By now the canal was busy with pleasure boaters. They move at about the same speed as me walking, but I stop often to rest my bad knee and have cigarette breaks.
Everyday (just about) where I live in Japan I notice how lucky I am to be living surrounded by beauty, but the rural English landscape is now enticing in a way it never was when I lived there.
Bridge after bridge..... many just to carry a farmers track over the canal.
A few iron bridges from the heyday of the Industrial Revolution when canal building was at its peak.
The railways eventually put the canals out of business, but I was surprised to see that there is still some use made of them for hauling goods and materials. Nice job if you can get it.
The Newbold Tunnel is 250 meters long and has had a series of colored lights installed to make a "Circle of Light". This is the new tunnel, built in 1832 to replace the much longer, and narrower, original tunnel.
Its lunchtime as I reach the outskirts of Rugby, so I stop in at a canalside pub for Sunday lunch. By the time I get to the station I reckon I have walked 20 miles. A good start to my vacation.
Friday, May 21, 2010
Thursday, May 20, 2010
This is a follow on post to this earlier one.
After Hawkesbury Junction the Oxford Canal begins. Soon the canal passes a hug sub-station of the national grid...... giant pylons carrying high tension power lines converge. The fog was so thick there was no color, all was monochrome greys except the sharp white disc of the sun.
The silence added to the eeriness.
A little later I passed a sole sole.... hah!
For some reason the scene reminded me of a Mizoguchi movie.....
As the sun rose it slowly began to burn away the fog, but stillness prevailed.
Bridge number 9. One of my dreams is to spend an extended period of time walking around England along the canals. There are plenty of bridges so finding a dry place to sleep would not be difficult.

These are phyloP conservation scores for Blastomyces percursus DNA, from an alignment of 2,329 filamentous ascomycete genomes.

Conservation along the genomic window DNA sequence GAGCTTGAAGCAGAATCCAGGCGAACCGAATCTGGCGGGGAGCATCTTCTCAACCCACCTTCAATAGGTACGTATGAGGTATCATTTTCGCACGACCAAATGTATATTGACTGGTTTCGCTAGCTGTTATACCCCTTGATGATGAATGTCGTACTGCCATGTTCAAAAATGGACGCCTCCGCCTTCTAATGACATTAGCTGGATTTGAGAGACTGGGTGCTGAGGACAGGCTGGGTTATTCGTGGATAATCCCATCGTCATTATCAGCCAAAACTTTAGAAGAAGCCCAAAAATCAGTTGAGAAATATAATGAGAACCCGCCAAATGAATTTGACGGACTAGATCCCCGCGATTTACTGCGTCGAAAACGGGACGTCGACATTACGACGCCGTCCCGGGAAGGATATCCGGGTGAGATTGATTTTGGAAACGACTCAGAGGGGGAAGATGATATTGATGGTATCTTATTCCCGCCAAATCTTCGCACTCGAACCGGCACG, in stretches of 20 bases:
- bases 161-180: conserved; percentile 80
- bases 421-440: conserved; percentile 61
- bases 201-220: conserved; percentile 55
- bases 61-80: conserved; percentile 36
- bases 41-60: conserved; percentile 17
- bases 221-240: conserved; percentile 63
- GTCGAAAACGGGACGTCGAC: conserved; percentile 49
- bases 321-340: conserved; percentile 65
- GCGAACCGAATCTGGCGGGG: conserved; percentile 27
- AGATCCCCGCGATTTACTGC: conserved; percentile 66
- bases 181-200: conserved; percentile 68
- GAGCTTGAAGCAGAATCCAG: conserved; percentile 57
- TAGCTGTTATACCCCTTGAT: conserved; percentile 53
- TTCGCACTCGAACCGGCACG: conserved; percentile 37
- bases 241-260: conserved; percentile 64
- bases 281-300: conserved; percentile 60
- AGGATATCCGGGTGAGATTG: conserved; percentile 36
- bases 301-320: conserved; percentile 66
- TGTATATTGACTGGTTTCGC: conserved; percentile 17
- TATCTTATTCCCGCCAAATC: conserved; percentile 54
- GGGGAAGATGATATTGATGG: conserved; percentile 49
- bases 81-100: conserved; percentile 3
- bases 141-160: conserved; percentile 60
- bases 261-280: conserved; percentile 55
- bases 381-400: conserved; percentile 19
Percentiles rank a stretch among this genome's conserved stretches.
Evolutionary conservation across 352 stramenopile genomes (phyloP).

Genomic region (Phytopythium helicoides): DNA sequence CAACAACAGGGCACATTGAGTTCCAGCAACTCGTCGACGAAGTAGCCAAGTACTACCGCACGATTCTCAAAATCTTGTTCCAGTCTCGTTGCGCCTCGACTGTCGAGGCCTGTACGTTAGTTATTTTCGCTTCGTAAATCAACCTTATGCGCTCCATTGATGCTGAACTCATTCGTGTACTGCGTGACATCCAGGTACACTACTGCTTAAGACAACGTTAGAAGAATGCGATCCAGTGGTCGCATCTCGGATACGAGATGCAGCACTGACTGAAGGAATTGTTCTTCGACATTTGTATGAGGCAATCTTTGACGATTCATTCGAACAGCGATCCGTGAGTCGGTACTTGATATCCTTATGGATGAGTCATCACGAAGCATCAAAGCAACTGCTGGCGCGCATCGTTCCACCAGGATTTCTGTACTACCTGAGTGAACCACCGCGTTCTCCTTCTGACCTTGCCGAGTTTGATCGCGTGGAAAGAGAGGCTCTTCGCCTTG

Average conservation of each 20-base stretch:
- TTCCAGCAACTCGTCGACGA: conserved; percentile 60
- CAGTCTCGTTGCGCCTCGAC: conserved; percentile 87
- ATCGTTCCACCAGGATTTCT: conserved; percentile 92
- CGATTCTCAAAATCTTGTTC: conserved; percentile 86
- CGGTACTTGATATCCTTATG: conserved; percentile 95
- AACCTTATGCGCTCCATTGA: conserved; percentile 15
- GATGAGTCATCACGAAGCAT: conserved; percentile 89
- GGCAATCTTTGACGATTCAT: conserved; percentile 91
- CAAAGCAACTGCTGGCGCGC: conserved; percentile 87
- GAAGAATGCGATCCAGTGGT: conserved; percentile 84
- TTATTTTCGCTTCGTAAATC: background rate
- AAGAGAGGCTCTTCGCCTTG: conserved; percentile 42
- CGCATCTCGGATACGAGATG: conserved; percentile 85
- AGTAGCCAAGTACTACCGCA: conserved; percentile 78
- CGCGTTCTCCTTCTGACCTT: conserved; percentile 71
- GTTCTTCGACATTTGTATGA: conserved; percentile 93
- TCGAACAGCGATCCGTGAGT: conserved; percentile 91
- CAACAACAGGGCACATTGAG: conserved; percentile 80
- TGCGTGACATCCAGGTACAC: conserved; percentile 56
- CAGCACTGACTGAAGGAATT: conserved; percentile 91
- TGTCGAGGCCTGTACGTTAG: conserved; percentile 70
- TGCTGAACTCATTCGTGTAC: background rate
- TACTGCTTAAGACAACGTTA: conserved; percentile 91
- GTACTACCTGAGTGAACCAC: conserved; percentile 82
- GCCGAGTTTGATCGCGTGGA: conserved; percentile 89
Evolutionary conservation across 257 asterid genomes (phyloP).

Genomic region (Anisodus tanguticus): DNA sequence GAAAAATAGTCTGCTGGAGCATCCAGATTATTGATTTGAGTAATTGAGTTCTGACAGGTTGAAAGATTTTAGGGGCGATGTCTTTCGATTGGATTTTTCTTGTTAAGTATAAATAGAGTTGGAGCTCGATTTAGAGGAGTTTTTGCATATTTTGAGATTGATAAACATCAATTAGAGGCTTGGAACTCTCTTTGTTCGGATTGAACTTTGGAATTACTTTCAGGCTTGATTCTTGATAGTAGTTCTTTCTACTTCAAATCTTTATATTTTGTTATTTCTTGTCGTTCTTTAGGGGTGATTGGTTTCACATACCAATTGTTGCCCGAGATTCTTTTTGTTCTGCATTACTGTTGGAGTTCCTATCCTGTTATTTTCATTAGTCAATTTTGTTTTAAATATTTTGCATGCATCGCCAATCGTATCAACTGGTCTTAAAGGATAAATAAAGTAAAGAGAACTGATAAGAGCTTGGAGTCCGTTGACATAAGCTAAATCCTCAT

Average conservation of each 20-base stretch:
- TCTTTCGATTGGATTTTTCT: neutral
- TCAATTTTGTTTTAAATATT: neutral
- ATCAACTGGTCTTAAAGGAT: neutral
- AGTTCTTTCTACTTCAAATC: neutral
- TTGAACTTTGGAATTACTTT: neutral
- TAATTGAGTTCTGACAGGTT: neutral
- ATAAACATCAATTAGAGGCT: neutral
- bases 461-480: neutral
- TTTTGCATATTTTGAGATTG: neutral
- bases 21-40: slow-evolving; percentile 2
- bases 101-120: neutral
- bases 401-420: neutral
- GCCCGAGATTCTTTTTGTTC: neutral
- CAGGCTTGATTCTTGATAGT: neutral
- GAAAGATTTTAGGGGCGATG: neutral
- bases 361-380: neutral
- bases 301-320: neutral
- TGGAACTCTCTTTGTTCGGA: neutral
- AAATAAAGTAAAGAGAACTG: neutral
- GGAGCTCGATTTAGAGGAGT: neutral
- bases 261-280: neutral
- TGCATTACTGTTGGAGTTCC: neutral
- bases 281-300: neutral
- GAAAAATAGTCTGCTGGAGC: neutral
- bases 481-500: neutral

The Oxford canal is a contour canal, so there are few locks and the route is long and windy, therefore the view keeps changing.
There are a lot of people living on the canals. There are also a lot of people on vacation cruising in rental narrowboats. Another dream is to have a vacation doing just that.
Tuesday, May 18, 2010
Up in the mountains not far from here is the Iwami Ginzan World Heritage Site, and the village of Omori is a large part of it.
Pretty much just one long street in the narrow valley below the mine, Omori is where the samurai, bureaucrats, and merchants lived.
The slaves who worked and died in the mine lived in hovels up on the mountain.
Omori is a pretty good showcase of Edo Period buildings, most of which have been restored, and to make it pretty for the throngs of tourists many property owners put small displays of flowers in front of their properties.
All these photos were taken in a one hour walk along the main street one day in May.
They are real flowers, not plastic. You need to check. I was very impressed with the flowers at Mitaki Dera until I looked closely and saw they were plastic.
Monday, May 17, 2010
The procession reaches the riverbank where two boats are waiting to ferry the mikoshi upstream.
One boat carries the young men with the bamboo and banners to replace last years. The giant Onusa is taken by road. By now the young men are inebriated. Drunkeness and matsuri go together and always have. The earliest records of japan from China in the 3rd century make mention of the Japanese love of alcohol.
The second boat carries the mikoshi, priests, musicians, kasaboko, and a couple of other village representatives.
Both boats head upstream a few hundred meters to the spot where suijin is venerated
A rocky outcropping at the base of a cliff. On the cliff above the Onusa is replaced. This one extends horizontally out from the cliff top so the Onusa is above the water below. You can just make it out in the top right of the photo. Here is also where the string of koinoburi are strung across the river in honor of Boys Day.
The young men pass up the bamboo and banners to the group above. Last years bamboo and banners are lowered down and disposed of in the river.
The priests read norito and make further offerings to Suijin.
The boats then return to the riverbank and the procession proceeds to a second spot on the Yato River. It used to go by boat,, but since the damming of the river it is too shallow and no longer navigable, so it goes by truck.
It seems to be a tradition that some of the young men end up in the river.